Girls Who Love to Surf!


Common Surfing Injuries

Surfing is physically demanding, repetitious and often hazardous, particularly for beginners. Advances in surfboard technology enable more speed and sharper turns and competitiveness will push those at the top end to attempt more radical manoeuvres and tackle bigger waves. So logically there are going to be more casualties, and many of them will be among beginners with low skill levels, poor knowledge of conditions and inadequate fitness levels. Surfing injuries can be classified into three groups: paddling toward the surf, catching a wave and marine environment.

Surfing Injuries:

Lacerations to the head, lower leg and foot appear, usually caused by contact with the surfer’s own or another surfer’s board or fins (the rudder on the underside of the board); with the ocean floor, rocks, or with coral reef.

Soft-tissue injuries ranging from contusions to acute strains or sprains to the lumbar and cervical spine, shoulder, knee and ankle and even fractures occur frequently. The head and face area is the most common injury site, followed by the ribs. This is usually do getting tossed by waves and your body coming into contact with surfboards, rocks, and coral reef.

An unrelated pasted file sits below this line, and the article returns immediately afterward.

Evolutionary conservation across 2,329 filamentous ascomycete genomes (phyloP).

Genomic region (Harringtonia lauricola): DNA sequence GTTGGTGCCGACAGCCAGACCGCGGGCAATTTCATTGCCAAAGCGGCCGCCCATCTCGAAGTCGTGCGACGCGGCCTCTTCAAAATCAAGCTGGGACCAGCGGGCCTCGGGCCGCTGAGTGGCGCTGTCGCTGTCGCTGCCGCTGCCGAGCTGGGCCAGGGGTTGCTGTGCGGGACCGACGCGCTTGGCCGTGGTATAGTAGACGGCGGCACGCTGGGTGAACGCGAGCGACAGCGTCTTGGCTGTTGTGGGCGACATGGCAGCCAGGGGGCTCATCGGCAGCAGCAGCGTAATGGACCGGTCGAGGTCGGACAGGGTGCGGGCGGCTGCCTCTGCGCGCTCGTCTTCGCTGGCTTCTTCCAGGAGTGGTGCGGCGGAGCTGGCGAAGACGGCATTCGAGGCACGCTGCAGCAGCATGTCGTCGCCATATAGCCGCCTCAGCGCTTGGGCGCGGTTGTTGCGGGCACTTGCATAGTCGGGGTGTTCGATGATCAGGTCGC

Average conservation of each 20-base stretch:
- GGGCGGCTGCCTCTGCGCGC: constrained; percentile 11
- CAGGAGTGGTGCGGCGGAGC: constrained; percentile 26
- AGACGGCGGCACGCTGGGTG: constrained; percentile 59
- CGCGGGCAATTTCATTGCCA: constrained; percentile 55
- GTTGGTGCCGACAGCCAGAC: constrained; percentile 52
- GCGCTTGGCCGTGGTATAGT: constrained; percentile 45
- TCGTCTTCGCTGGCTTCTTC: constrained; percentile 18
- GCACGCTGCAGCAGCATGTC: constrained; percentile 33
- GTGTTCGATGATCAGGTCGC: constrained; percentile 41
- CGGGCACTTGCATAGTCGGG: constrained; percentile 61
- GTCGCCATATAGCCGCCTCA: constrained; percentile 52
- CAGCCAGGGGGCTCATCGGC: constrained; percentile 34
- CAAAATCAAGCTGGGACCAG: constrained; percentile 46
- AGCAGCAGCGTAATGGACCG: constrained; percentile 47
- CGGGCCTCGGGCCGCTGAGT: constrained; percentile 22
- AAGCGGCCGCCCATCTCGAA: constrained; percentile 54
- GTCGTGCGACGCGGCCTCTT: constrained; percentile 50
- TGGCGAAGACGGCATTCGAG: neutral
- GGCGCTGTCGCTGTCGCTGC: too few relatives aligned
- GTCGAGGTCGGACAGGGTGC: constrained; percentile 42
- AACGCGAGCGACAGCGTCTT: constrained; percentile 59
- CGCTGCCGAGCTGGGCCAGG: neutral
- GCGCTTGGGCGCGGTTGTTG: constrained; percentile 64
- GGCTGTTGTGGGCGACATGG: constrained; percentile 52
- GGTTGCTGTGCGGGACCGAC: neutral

Ears and eyes are another hot injury spot. Eye injuries can result from direct trauma but also chronically from excessive UV light reflecting from the water surface, the drying effect of the wind and exposure to salt water.

And of corse the surfer’s ears can suffer in a ‘wipeout’ (coming off the board while riding a wave) which can perforate an eardrum.

So what can you do to surf safely?

Hard plastic or rubber nose guards fitted to the front tip of the board can soften the blow if contact is made during a wipeout. Also, a wetsuit can help guard against lacerations from fins. A hood attached to the suit will protect a surfer’s eardrums.

Booties will protect against lacerations from an underlying reef – although many surfers forgo them because they impair their ‘feel’ for the board. In large surf, selecting a longer leash can also be very helpful in preventing contact injuries with the board. And of corse a helmit can be worn to protect the head.

Also don't forget your surfer salve for sunburn, small lacerations, and rash.

My advice is...forget the cool safely!



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